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pit Theatre was then nuper erectum, by which we are to understand, perhaps, that it had been lately converted into a playhouse. Howes, in his continuation of Stowe, adverting to the same event, calls it “a new playhouse," as if it had then been recently built from the foundation.'—Collier, Annals of the Stage 3. 328. The attack to the which Collier alludes was made by a mob of apprentices on Shrove Tuesday, March 4, 1616–17.

The Cockpit was occupied continuously by Lady Elizabeth's Men from 1616-17 until the end of James' reign. June 24, 1625, Her Majesty's Servants acted there under the management of Christopher Beeston. In 1637 these players were transferred to Salisbury Court to make place

The Cockpit for a new company known as Beeston's Boys. Cf. Fleay, Hist. of the Stage, pp. 299, 321, 359.

On Saturday, March 24, 1640, the house was pulled down by a company of soldiers, “set on by the sectaries of those sad times.” -Wh.-C.

Quod si, &c. Cf. these lines on title-page of the text, and the note regarding them.

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ADDRESS TO THE READERS, Q. the French Kickshoes. The modern spelling is kickshaw's. Ed. 1778 reads quelque chose. Cf. variants. The original Fr. spelling was frequent in the 17th century, but the commonest forms follow the pronunciation que’que chose, formerly regarded as elegant, and still current in colloquial French. The word was sometimes correctly taken as sing., with plural choses, &c.; more commonly it was treated as a pl., and a sing. kickshaw afterwards formed from it.'—-N. E. D. The term French kickshoes as employed here had a contemptuous force. Cf. Glossary. Cf. Addison, Tatler, No. 148: * That substantial English Dish banished is so ignominious a Manner, to make Way for French Kickshaws.'

the Author. An evidence of single authorship.

PROLOGUE OF Q: THE PROLOGVE. This Prologue is almost an exact transcript of The Prologue at the Black fryers' prefixed to Lyly's Sapho and Phao. There are a few trivial alterations of the text, the addition of a few words, (viz.: or mistaking the Authors intention, who never aymed at any one particular in this Play, and the concluding sentence, And thus I leave it, and thee to thine owne censure, to like, or dislike.), and the omission of Lyly's last sentence, which is as follows: “The Gryffon never spreadeth her wings in the sunne, when she hath any sick feathers: yet have we ventured to present our exercises before your iudgements, when we know them full of weak matter, yielding rather our selves to the curtesie, which we have ever found, then to the preciseness, which wee ought to feare.' Sapho and Phao was first printed in 1584. It was republished in 1591 ; and in 1632 it was included, in a third edition, with five of Lyly's other plays, in a collection called the Sixe Court Comedies. Dyce corrects Weber's erroneous statement that the play had been presented at court in 1633.

where the Beare cannot finde Origanum to heale his griefe, hee blasteth all other leaves with his breath. Cf. Pliny, Natural History, Bk. 9, chap. 115 (Bostock and Riley's trans.): The breath of the lion is fetid, and that of the bear quite pestilential; indeed, no beast will touch anything with which its breath has come in contact, and substances which it has breathed upon will become putrid sooner than others.'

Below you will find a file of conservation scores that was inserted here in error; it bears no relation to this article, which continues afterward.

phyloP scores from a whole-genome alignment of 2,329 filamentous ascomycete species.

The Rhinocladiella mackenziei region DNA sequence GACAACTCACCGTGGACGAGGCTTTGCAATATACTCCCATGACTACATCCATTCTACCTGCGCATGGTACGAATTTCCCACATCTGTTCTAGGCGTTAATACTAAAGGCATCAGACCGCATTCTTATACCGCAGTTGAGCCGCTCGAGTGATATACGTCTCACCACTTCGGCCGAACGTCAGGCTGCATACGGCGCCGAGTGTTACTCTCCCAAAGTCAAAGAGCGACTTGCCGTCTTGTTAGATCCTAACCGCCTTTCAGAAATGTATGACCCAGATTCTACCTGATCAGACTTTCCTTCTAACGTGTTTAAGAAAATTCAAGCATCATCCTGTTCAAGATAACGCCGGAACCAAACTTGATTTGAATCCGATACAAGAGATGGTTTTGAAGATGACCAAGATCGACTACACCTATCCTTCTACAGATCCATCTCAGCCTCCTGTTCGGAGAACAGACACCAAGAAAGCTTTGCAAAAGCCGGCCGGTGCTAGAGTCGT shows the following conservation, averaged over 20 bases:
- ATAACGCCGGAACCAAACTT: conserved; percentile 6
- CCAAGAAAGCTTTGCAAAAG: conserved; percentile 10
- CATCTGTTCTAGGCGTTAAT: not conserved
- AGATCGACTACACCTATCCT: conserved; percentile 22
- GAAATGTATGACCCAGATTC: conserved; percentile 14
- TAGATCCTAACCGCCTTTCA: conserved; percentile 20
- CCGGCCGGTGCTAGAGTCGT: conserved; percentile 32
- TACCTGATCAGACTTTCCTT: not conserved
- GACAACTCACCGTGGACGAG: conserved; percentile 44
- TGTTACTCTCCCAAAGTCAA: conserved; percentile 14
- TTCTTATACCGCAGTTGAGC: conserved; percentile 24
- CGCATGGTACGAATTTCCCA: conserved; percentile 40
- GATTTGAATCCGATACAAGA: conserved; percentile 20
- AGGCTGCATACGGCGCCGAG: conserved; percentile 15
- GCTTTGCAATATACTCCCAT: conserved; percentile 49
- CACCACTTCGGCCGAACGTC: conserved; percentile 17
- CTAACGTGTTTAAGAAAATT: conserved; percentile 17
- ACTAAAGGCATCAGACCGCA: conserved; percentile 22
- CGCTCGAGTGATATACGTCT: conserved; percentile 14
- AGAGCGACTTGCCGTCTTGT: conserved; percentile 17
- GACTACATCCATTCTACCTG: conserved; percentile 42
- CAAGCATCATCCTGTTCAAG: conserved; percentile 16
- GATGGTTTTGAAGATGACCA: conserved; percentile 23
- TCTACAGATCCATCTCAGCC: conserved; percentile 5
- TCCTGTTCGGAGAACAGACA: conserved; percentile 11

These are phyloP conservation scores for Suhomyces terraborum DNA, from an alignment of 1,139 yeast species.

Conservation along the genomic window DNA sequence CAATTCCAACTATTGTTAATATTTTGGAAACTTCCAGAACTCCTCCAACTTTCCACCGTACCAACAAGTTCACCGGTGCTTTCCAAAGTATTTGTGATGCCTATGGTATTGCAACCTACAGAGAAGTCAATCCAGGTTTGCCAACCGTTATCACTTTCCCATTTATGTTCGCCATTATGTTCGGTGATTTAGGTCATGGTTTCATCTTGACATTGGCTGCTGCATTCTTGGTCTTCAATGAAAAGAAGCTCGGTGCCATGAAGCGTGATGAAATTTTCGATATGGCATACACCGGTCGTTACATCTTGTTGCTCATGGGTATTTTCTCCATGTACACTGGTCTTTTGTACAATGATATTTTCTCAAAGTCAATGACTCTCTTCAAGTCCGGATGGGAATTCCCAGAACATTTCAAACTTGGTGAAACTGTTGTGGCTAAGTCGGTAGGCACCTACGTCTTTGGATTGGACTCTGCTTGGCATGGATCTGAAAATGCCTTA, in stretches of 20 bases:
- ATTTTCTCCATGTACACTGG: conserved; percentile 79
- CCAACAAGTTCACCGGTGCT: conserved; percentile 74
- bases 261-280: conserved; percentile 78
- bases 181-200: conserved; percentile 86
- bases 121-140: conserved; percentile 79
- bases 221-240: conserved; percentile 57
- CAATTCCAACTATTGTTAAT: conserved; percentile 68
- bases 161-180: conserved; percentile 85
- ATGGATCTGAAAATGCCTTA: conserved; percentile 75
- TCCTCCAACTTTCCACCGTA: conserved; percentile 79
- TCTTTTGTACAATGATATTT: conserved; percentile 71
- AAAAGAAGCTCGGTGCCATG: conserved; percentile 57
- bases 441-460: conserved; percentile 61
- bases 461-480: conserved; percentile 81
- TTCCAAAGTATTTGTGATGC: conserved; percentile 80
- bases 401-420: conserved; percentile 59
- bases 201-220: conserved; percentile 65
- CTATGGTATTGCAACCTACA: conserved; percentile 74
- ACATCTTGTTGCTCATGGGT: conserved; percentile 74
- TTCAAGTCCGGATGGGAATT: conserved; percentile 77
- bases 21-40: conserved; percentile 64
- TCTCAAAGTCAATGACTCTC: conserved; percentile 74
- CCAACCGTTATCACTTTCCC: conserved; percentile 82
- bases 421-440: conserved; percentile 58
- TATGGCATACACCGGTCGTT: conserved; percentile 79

R. W. Bond, ed. The Complete Works of John Lyly, 1902, notes that the passage is a reminiscence of Euphues 1. 208, 11. 20-6: “The filthy sow when she is sicke, eateth the Sea Crabbe and is immediately recured: the Torteyse having tasted the Viper, sucketh Origanum and is quickly revived: the Beare readye to pine, lycketh vpp the Ants and is recovered,' &c. Lyly adopted these ideas directly from Pliny, Bk. 8, chap. 41. 'Cuvier remarks upon this and the following Chapter, that they are entirely fabulous. The diseases,


remedies, and instructions given by the animals are equally imaginary, although the author has taken the whole from authors of credit.'— Bostock and Riley.

to breed (if it might be) soft smiling, not loud laugh. ing. Noticeable as an acknowledgement, made to a popular audience, of a purpose sufficiently apparent in the plays themselves, of weaning popular taste from coarse farce and rough-and-tumble clownage to appreciate a more refined style of Comedy. We may compare the effort at tragic dignity announced by Marlowe in the Prologue to Tamburlaine, Bond.

They were banished the Theatre of Athens, &c. Probably amplified from Horace's brief account of the suppression of the license of vetus comedia’ at Athens (Ars Poetica, 281 sqq.), and the preceding uncomplimentary reference to the wit of Plautus, l. 270.'—Bond. The lines in Horace are thus translated by Howes (Art of Poetry, ed. Cook, p. 20):

Our forefathers, good-natured, easy folks,
Extolled the numbers and enjoyed the jokes
Of Plautus, prompt both these and those to hear,

With tolerant -not to say with tasteless ear.
The account of the 'vetus comædia' is rendered as follows:

The Antique Comedy was next begun,
Nor light applause her frolic freedom won;
But, into slanderous outrage waxing fast,
Called for the curb of law; that law was passed;
And thus, its right of wronging quickly o'er,
Her Chorus sank abashed, to rise no more.

the Authors intention, This throws no light on the question of joint composition, since Authors may be either the plural or the possessive of the singular. Cf. variants.

THE SPEAKERS' NAMES. The Speakers Names. Dyce's additions to this list, together with his corrections of inaccuracies, should be noted. Cf. variants.


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